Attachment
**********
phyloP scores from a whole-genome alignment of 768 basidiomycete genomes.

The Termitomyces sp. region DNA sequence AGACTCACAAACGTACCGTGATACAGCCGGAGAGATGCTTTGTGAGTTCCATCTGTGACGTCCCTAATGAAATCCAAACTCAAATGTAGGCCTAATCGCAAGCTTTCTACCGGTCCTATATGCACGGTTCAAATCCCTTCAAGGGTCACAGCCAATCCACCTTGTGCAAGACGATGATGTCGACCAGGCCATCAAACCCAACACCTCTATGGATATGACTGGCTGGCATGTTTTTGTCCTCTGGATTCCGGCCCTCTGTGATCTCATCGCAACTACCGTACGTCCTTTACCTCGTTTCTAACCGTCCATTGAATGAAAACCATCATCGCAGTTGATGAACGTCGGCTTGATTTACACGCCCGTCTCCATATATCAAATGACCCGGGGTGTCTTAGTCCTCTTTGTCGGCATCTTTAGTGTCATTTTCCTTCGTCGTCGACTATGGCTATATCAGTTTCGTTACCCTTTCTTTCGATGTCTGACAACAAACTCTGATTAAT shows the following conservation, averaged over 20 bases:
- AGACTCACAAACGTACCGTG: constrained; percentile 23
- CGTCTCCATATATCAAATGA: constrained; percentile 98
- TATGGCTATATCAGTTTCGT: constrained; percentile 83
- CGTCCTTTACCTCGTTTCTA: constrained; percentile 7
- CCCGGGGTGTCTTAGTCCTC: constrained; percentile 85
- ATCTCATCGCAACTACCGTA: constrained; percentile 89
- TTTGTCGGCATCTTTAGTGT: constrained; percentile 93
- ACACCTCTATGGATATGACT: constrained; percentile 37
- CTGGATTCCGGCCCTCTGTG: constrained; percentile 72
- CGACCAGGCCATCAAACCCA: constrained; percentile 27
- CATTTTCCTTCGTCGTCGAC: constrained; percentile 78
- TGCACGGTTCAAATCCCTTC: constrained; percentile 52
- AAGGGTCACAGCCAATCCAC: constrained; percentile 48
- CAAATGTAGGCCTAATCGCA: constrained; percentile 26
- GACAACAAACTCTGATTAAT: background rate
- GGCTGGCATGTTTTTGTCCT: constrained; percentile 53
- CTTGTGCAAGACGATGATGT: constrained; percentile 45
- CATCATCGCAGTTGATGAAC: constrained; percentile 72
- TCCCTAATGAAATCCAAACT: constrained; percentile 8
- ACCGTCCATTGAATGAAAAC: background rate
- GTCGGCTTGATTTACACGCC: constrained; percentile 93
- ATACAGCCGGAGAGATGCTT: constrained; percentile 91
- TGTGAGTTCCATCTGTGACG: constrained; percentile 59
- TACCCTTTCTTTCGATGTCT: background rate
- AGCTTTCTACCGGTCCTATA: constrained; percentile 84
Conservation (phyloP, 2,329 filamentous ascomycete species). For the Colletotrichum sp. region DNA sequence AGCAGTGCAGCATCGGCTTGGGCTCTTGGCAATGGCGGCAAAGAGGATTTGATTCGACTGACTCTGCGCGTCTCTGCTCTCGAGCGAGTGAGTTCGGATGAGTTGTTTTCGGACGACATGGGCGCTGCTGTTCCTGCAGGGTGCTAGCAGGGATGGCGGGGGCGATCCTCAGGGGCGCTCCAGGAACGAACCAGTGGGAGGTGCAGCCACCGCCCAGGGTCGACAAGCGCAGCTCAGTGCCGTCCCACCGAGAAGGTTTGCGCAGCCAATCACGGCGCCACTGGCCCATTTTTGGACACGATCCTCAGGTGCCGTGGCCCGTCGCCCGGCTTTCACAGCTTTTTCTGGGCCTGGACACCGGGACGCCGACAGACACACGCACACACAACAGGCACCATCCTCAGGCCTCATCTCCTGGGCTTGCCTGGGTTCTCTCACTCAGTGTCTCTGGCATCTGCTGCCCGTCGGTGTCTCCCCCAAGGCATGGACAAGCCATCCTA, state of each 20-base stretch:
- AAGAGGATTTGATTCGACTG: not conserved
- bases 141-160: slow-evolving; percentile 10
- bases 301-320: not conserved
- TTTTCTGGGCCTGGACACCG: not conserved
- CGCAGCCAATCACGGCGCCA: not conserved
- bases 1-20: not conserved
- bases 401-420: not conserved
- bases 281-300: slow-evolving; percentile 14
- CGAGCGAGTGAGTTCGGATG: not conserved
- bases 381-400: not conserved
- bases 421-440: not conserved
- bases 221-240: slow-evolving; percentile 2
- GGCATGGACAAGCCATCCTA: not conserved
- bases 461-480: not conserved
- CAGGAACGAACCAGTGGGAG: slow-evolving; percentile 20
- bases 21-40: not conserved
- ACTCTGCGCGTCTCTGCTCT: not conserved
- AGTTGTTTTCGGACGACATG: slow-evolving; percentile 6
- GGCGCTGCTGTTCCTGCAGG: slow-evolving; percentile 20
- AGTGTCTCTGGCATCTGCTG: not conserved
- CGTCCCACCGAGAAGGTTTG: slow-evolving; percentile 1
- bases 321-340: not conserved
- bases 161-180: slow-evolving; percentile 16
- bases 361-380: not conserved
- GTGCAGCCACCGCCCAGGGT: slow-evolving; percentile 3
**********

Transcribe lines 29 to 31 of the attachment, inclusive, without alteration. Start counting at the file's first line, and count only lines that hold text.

- AAGAGGATTTGATTCGACTG: not conserved
- bases 141-160: slow-evolving; percentile 10
- bases 301-320: not conserved